For many, a self-managed super fund (or SMSF for short), is a great way to take control of your finances and your retirement future. But, SMSFs are complicated, and it can be a challenge to manage yourself. If you’ve been thinking about starting an SMSF, check out our short guide explaining the whys and hows of managing an SMSF.
Many people hear the phrase self-managed super fund and don’t really know what it means. To put it simply, an SMSF is an alternative to a retail or industry super fund, and a different way to save for retirement.
You establish all elements of an SMSF yourself. You manage your contributions, investments, payments, legalities and relations with the Australian Tax Office. This sounds like hard work, but it does have its benefits for SMSF members. With more control, you can choose where your investments go and the type of investments you make, with the added benefit of not sacrificing any earnings to retail super fund fees.
An SMSF operates as a trust, where the trustee acts on behalf of the members and beneficiaries of the trust. You can have up to four members (including yourself) in your SMSF. The trustee of a fund is the person who manages the contributions, investments and distributions of funds within the SMSF.
It may sound confusing, but every SMSF member must also be a trustee and vice versa. All members must sign a trustee declaration. This means each member of the fund is equally responsible for its operation and management. Members often elect one person to take a more active role in the fund’s management, but that doesn’t mean they relinquish their own legal responsibilities.
Your SMSF is regulated by the Australian Taxation Office, to which you must submit reports regularly. You also need your fund audited yearly.
Each member makes regular contributions to the fund, and they accumulate whatever percentage of total funds they contribute in earnings from investments.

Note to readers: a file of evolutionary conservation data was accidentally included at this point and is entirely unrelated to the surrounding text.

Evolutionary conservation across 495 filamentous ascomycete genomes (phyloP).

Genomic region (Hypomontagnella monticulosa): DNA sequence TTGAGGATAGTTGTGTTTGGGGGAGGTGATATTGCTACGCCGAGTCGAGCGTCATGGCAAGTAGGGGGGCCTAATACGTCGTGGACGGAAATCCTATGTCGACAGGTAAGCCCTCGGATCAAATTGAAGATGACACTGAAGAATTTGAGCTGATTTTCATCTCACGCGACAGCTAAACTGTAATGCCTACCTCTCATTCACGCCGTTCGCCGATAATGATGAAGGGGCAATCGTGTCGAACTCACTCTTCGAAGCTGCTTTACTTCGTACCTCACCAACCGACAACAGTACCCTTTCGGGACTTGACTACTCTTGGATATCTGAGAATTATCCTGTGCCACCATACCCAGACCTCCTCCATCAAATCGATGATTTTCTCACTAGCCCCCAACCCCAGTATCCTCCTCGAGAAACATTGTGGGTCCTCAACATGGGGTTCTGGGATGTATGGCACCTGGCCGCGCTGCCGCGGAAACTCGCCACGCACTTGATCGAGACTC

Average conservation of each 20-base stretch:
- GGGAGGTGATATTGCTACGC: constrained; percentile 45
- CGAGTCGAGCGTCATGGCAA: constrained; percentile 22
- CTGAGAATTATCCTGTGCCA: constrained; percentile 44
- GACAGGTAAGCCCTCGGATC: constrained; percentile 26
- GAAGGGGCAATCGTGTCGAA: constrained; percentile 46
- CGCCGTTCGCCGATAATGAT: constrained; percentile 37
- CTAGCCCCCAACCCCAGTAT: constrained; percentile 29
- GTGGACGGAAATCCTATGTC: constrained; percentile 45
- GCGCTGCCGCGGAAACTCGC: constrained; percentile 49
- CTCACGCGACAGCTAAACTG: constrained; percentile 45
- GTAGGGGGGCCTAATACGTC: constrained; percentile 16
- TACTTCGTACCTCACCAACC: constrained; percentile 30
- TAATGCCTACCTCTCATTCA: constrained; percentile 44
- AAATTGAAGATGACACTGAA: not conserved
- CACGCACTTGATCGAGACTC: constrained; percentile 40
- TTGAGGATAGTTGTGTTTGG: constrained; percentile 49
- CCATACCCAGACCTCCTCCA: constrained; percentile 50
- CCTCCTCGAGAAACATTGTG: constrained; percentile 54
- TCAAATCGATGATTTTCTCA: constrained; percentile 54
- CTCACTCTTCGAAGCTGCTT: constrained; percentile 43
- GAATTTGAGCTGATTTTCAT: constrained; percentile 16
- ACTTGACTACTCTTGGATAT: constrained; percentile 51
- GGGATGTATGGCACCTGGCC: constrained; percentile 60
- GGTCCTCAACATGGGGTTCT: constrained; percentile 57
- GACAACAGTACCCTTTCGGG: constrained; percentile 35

As mentioned above, there can be a maximum four people within the SMSF. Most SMSFs are set up within family units so members include partners, siblings and other family members. You cannot create a SMSF with an employee unless they are also a family member.
Setting up an SMSF is a complex legal and financial process. Once you have others interested in joining your SMSF, you’ll need to work with a lawyer to establish a trust deed. This will outline the rules and regulations of your SMSF, and give the scope of what each trustee can and cannot do on behalf of the fund.
You will also need to draft an investment strategy, where you consider how and where you will invest the funds. If only one fund trustee writes the investment strategy, it must be reviewed and approved by all trustees for it to go ahead.
From here, you must elect for the SMSF to be regulated within 60 days of signing the trust deed. You’ll need a new tax file number (TFN) for the fund, along with an Australian Business Number (ABN). You may also be required to register the fund for GST.
The fund is held in a bank account, which will be in the SMSF’s name. You can keep all member contributions in the same bank account, but you should keep strict records of contributions. Your chosen bank can help you with the right set up and structure options for your SMSF account.
Not many people have the skills and expertise to set up and manage an SMSF completely by themselves and we highly recommended you seek expert advice and guidance wherever possible, since non-compliance with complex regulations can result in significant penalties from the ATO.
A legal practitioner can help you draft your fund’s trust deed and ensure everything is correct before everyone signs it. This will avoid messy situations down the track if your trust deed is not comprehensive enough.
A good accountant will be your best SMSF friend as they will be able to help you register your fund with the ATO, and continue good book-keeping practices throughout the life of your fund. Similarly, you may like to consult a financial adviser to help you with your investment strategy.
Each year you will need an independent auditor to check out all of your SMSF actions: this is compulsory to remain compliant with the ATO.
You can purchase a range of Life Insurance policies for you and your members through your SMSF. In fact, under Australian law all SMSF trustees must consider Life Insurance for all SMSF members as part of the investment strategy.
Through your SMSF you can purchase Life Cover, Total and Permanent Disability Insurance, and Income Protection. Click here for more details on insurance through your SMSF.
The Australian Taxation Office provides a wealth of resources on SMSFs, all of which make essential reading if you are considering starting an SMSF. Download their comprehensive guide to setting up an SMSF.
Or if you’re looking for more professional advice about connecting your Life Insurance policy to your SMSF, contact one of our expert advisers today.